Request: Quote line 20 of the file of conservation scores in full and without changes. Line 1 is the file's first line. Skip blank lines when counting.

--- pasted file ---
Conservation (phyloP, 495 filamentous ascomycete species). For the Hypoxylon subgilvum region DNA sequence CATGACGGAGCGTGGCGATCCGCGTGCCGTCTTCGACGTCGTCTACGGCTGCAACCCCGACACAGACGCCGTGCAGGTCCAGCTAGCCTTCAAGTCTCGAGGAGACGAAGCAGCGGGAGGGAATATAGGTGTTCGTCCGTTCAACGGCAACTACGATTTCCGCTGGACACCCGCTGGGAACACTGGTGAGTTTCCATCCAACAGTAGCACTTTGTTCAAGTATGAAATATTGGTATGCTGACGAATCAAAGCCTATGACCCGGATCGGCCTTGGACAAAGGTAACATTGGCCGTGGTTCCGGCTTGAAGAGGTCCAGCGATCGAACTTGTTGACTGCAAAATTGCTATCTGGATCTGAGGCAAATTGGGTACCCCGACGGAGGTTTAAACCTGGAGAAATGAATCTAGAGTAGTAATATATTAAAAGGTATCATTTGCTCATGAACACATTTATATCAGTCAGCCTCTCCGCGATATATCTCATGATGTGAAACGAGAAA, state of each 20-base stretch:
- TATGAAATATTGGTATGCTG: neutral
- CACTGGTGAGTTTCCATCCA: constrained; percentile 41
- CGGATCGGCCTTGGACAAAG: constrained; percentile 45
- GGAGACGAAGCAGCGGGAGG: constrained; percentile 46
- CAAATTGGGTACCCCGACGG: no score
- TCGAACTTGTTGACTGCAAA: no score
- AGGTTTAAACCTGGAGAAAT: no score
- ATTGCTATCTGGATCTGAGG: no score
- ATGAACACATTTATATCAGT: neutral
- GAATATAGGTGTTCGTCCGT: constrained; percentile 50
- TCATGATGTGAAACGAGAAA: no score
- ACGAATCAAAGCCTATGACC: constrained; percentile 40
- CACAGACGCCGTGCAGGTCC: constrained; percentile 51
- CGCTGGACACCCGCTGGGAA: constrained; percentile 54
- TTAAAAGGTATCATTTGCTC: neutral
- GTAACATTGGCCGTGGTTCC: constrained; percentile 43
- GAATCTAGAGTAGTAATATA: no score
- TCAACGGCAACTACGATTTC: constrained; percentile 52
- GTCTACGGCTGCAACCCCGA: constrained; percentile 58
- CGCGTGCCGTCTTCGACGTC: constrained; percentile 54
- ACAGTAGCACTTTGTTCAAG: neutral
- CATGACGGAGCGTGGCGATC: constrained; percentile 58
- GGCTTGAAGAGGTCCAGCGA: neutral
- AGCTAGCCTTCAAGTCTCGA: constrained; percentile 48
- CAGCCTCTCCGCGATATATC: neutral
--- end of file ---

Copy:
- GTCTACGGCTGCAACCCCGA: constrained; percentile 58